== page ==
In it, the camera remains in the same position for the duration of the shot. To prepare for the scene, Cunningham moved into Michael Absconder’s apartment for a time while they practiced the scene at least twelve times a day, sometimes repeating the scene fifteen times in a single day. The film premiered at Cannes, where it opened the official sidebar section, Un Certain Regard, sparking both walkouts and a standing ovation. The film was released in the UK and in Ireland 31 October 2008. Critical reception Hunger has received widespread critical acclaim.

Review aggregate Rotten Tomatoes reports that 90% of critics have given the film a positive review based on 114 reviews, with an average score of 7. 8/10, making the film a ‘Certified Fresh” on the websites rating system. [5] At Meteoritic, which assigns a weighted mean rating out of 100 to reviews from mainstream critics, the film received an average score of 82, based on 25 reviews, which indicates “Universal acclaim”. [6] The film appeared on some critics’ top ten lists of the best films of 2008.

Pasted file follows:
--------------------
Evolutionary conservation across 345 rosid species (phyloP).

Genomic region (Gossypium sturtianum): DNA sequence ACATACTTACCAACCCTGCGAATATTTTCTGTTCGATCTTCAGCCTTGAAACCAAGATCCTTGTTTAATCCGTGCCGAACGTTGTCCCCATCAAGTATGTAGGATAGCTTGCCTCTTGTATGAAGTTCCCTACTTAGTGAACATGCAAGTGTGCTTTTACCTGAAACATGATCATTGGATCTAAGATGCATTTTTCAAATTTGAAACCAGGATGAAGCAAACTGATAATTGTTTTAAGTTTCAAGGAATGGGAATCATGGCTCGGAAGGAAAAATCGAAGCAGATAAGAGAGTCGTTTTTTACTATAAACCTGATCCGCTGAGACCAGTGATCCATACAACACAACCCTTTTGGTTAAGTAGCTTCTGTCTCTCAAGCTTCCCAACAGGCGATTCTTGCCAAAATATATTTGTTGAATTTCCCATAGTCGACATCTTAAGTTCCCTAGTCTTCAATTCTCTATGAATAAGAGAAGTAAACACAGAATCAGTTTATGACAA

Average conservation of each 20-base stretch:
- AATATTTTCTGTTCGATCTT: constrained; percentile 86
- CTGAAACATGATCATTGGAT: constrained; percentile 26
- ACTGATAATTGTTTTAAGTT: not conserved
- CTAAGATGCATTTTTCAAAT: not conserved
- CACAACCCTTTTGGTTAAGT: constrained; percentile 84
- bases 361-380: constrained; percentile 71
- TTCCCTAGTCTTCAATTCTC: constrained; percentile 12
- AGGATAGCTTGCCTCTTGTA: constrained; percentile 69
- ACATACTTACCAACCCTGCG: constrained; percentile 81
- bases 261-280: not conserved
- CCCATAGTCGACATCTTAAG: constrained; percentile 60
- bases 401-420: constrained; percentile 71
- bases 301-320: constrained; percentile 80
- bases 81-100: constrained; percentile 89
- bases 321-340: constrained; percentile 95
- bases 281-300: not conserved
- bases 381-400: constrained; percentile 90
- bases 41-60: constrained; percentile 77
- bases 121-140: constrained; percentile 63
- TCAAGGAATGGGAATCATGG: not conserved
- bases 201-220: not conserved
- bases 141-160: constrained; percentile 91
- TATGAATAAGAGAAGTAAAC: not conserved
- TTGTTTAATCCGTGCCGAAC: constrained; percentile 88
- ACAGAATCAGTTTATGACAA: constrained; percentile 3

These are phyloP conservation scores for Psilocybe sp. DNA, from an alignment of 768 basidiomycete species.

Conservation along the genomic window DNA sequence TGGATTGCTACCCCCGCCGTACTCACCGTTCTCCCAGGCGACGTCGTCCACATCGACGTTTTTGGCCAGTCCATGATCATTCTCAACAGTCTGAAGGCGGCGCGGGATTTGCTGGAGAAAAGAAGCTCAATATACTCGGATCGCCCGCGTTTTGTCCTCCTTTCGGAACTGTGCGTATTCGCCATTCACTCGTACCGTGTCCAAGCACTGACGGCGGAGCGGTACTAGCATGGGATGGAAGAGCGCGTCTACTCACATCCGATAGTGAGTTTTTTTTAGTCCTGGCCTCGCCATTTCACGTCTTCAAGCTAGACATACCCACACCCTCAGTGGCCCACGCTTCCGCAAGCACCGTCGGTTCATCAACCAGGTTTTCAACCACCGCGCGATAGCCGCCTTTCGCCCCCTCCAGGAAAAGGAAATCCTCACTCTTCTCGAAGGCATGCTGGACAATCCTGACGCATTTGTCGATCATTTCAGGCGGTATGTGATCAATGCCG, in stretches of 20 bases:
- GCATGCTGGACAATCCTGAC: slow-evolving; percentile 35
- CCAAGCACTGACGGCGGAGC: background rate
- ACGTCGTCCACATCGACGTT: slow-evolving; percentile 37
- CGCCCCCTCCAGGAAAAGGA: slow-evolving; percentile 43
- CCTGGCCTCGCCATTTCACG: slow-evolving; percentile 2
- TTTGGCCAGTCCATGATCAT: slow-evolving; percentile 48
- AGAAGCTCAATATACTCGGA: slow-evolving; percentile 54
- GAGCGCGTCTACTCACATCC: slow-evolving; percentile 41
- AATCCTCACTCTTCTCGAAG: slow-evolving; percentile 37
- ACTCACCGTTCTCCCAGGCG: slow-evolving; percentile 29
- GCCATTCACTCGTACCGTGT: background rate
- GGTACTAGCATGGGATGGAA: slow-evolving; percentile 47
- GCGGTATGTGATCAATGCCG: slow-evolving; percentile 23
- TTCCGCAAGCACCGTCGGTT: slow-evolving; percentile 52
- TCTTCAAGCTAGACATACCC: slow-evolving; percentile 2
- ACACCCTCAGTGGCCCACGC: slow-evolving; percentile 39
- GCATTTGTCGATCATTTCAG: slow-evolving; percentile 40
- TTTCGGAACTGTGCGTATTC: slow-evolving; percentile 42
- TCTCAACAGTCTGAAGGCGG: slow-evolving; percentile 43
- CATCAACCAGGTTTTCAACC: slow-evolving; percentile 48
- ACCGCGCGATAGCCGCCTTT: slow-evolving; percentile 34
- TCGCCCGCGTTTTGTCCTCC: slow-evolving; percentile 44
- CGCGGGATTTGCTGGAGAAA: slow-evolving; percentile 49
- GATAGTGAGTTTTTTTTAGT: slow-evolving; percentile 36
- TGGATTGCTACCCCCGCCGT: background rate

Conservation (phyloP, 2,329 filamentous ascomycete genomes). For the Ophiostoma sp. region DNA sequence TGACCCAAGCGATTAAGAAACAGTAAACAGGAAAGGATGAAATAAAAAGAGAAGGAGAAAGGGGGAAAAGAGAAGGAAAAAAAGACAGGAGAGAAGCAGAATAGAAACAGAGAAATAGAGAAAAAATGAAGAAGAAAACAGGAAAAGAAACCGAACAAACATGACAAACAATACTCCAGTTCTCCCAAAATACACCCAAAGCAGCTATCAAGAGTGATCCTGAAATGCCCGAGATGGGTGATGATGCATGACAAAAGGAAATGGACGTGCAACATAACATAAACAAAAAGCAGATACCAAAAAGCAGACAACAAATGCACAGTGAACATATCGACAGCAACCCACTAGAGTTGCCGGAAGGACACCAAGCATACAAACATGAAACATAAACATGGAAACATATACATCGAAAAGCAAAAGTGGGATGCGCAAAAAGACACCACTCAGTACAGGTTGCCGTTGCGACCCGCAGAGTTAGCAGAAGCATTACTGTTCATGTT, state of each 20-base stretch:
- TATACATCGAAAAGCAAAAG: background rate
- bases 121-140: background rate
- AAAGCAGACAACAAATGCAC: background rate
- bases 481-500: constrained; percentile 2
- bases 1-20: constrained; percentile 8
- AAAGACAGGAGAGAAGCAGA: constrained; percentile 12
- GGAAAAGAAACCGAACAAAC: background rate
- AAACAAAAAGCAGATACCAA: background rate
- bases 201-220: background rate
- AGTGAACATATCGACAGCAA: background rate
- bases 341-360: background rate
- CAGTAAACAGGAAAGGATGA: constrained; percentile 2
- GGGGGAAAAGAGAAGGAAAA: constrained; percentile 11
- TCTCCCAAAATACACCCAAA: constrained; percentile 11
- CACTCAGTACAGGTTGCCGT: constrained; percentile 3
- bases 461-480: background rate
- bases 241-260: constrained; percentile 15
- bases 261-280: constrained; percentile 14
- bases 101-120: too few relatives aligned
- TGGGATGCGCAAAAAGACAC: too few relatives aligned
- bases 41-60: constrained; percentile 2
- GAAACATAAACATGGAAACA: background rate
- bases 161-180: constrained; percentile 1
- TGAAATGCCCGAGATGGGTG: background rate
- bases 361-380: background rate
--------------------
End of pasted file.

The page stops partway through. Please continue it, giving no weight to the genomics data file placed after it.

Andrea Grooving of Chicago Reader named it the 3rd best film of and Scott Founds of LA Weekly named it the 3rd best film of 2008 (along with Chew). [7] Eric Armstrong of The Moving Arts Film Journal gave a favorable review, calling the film ” … A deeply disturbing sensory experience. ” Hunger was voted the best film of 2008 by the British film magazine Sight & and that year Macaque received the Discovery Award and $10,000 at the 33rd annual Toronto film festival. [9] It also won in the best film category at the 2009 Evening Standard British Film Awards. 10] The film also was named the “Best Film of 2009” by he Toronto Film Critics Association Awards, it shared the award with Question Attraction’s Inglorious Bastards. Director Macaque won the Carl Forman ABAFT Award for “Special Achievement by a British Director, Writer or Producer for their First Feature Film” . 111] The movie has a 7. 6 point rating on the Internet Movie Database. [12] Artist-director Unseen’s extraordinary study of life and death centers on AIR devotee Bobby Sands (X-Men: First Class’ Michael Absconder), who made history with a hunger strike in a Belfast prison First published on 26 Seep 2011.